Friday, November 21, 2003

Additionally on religious freedom 

Related to this post, the LA Times today reports that most students are in fact religious but "62% report that their professors never encourage discussion of religious or spiritual issues."
Larry A. Braskamp, an education professor at Loyola University Chicago familiar with the UCLA research, agreed that students are interested in exploring spiritual issues but get little support from professors. "Faculty are comfortable dealing with the head, as opposed to the heart. They don't want to be indoctrinating students. So when they get into the area of faith, religion and spirituality, they view them as the personal domains of students."

What's more, some students say discussing spiritual or, in particular, explicitly religious topics in the classroom could create friction.

On the Cal State Northridge campus Thursday, Tikia Roach, a freshman planning to major in psychology, said in an interview:"There are too many people to offend. Why even go there?"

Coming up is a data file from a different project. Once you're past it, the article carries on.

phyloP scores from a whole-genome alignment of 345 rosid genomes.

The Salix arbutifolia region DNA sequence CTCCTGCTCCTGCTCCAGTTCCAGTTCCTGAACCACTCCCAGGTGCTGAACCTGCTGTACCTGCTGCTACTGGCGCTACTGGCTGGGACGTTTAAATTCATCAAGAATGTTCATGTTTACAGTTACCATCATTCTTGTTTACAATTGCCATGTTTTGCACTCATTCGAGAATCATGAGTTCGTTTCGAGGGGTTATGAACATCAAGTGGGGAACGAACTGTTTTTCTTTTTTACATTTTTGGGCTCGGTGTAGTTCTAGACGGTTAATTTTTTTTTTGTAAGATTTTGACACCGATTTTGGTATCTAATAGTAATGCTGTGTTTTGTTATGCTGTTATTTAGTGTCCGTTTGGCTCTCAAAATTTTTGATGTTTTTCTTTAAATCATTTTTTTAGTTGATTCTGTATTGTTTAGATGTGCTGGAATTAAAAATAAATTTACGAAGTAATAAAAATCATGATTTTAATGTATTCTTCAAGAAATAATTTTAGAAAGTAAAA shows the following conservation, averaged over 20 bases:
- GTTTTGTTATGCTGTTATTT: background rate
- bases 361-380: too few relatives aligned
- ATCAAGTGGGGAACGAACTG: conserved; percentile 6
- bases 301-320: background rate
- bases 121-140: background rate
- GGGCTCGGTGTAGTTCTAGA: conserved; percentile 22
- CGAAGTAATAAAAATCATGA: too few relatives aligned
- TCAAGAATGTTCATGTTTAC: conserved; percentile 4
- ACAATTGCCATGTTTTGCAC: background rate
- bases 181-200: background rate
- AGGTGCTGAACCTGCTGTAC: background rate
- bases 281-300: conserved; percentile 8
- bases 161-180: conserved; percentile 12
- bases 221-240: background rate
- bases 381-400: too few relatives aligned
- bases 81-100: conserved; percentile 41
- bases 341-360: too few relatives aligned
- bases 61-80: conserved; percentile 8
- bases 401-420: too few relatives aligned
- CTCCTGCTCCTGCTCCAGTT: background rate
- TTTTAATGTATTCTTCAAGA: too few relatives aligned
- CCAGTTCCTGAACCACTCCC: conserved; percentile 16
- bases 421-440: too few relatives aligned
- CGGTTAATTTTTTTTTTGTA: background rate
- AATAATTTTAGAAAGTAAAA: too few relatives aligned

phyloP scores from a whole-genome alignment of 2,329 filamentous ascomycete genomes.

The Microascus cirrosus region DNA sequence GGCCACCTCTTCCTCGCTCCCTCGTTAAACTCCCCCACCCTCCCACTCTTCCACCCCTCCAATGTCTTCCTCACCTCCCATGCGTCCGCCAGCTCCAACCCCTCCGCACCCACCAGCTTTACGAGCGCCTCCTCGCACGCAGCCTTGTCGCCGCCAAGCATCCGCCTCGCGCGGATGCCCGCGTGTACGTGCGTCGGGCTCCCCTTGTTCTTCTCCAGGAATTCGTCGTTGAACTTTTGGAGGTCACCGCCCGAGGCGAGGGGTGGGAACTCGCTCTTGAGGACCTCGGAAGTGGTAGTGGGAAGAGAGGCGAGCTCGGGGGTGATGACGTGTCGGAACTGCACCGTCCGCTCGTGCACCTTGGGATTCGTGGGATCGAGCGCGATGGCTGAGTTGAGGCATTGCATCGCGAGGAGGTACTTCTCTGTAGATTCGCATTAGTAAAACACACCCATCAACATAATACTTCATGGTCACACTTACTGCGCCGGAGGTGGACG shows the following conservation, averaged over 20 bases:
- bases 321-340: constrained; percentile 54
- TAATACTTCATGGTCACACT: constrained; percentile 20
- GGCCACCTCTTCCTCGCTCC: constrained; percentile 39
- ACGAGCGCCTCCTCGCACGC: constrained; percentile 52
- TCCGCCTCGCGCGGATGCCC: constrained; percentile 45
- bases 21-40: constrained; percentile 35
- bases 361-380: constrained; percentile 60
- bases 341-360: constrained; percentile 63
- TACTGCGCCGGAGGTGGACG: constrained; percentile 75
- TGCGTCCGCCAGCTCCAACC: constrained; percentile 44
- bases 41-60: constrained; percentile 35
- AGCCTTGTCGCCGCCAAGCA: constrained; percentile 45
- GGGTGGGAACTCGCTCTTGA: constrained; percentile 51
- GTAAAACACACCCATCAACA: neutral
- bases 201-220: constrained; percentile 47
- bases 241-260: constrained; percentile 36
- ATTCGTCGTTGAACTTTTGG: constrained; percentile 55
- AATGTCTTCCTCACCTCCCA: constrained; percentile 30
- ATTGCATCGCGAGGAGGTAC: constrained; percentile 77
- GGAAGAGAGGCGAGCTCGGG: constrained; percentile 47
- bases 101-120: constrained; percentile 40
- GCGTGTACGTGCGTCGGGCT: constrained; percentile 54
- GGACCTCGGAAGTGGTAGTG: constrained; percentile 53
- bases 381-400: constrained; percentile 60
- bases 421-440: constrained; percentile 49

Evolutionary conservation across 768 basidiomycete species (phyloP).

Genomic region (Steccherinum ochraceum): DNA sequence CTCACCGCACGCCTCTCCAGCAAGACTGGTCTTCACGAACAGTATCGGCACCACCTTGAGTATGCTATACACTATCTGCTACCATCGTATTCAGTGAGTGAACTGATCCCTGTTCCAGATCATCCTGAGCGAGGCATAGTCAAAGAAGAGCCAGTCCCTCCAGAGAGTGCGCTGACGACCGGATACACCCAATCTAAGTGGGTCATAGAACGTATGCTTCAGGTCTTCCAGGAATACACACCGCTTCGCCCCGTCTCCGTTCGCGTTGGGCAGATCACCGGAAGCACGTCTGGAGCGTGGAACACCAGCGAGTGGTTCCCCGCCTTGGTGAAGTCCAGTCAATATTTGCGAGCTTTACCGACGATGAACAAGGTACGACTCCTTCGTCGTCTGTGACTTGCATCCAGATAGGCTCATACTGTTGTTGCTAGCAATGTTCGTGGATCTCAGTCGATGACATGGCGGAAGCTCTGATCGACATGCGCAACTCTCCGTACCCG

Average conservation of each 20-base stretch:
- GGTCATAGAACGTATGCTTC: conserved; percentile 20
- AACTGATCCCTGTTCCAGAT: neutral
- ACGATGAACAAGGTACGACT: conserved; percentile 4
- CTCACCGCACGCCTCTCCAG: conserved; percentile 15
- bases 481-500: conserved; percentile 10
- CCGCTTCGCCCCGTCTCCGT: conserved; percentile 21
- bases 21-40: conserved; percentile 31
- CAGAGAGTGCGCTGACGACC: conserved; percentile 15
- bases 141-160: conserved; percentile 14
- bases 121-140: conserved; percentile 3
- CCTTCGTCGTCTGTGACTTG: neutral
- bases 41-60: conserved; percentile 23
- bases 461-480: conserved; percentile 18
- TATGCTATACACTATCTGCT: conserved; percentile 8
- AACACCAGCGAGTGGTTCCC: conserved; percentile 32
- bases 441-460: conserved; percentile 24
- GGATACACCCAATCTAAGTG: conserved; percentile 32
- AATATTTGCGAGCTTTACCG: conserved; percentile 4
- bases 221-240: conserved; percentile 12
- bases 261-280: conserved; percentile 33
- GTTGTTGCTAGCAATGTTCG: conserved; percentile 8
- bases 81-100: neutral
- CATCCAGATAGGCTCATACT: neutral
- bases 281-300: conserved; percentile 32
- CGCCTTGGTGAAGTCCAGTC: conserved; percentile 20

Daria Akhten, a Northridge freshman from West Hollywood majoring in marketing, agreed that, "for some reason, people can't discuss religion in classrooms, discussion-style. It has to be really argumentative."

But Akhten said she wishes that professors would discuss "meaning of life" issues in class. For freshmen in particular, it could be an important source of support, she said. "A lot of people are living on campus and they do stupid things, but professors don't talk about that," Akhten said.
Douglas notes that the original story was on Laura Ingraham's show (and of course, she's in MN today!) [Hat tip: Tongue Tied.]